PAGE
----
Kevin Feige: I mean, anything we haven't done, anything from the books that we haven't yet done in film is always on the table.
Captain Marvel also lays a foundation for a future adventure in the superhero Photon [Monica Rambeau]. If you pay attention, you subtly place the next generation of heroes in plain sight, whether it be looking at Cassie and Ant-Man, Shuri or Monica Rambeau. Is there any plan to bring these characters together at some point?
Kevin Feige: That would be fun. That would be a good idea.
I'm a big Captain Marvel fan just from the comics. And I know that with Kamala Khan, before she became Kamala Khan, she was in plain sight in a panel and I believe it's Captain Marvel 14. Just in a panel, almost an Easter egg. Is there a chance that we've already seen Kamala Khan in this movie almost as an Easter egg?
Kevin Feige: No. No. I mean Monica you've mentioned and it's not hidden. Obviously. It's right there. The answer is no. Cause I think Ms. Marvel is a contemporary story and I don't think she was born yet.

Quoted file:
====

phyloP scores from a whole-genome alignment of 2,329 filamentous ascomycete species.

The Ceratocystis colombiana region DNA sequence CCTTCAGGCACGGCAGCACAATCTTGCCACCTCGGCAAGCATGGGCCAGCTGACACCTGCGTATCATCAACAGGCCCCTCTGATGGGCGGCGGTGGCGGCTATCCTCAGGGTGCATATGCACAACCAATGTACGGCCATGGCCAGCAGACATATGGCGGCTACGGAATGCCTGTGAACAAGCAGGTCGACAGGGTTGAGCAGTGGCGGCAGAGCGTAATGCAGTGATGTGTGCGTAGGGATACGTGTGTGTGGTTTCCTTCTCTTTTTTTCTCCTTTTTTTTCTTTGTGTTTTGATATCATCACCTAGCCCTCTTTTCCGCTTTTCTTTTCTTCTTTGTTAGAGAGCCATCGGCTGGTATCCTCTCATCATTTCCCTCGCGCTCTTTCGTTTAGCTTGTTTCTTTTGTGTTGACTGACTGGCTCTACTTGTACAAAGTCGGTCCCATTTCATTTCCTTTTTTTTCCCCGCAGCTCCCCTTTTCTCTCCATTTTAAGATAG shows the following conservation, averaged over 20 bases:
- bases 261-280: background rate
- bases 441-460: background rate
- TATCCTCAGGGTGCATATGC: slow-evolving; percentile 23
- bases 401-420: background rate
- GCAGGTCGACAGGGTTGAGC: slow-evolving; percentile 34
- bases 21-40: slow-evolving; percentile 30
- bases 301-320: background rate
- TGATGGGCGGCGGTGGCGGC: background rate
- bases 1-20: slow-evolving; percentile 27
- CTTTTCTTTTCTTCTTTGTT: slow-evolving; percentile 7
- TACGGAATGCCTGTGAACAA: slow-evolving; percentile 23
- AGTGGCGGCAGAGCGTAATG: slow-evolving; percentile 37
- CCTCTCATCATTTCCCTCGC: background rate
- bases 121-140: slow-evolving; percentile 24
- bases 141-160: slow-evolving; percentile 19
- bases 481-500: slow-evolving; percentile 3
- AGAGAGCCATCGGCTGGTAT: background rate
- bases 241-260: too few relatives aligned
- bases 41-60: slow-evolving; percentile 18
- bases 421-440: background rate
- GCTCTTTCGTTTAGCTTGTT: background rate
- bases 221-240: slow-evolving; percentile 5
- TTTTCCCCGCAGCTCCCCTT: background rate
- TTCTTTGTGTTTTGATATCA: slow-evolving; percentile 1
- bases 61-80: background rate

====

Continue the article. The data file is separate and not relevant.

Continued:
Captain Marvel's nearly omnipotent, which has been a challenge for writers in the comics for characters like Superman who have a lack of physical weakness. How do you keep the character grounded and vulnerable in future installments as her power grows?
Kevin Feige: I think as with some of the other characters you've mentioned there are no characters, certainly no Marvel characters that are invulnerable and that are immortal. They can all be killed at some point as Loki says to Thor in Avengers 1. So we may see that at some point, introduce that at some point.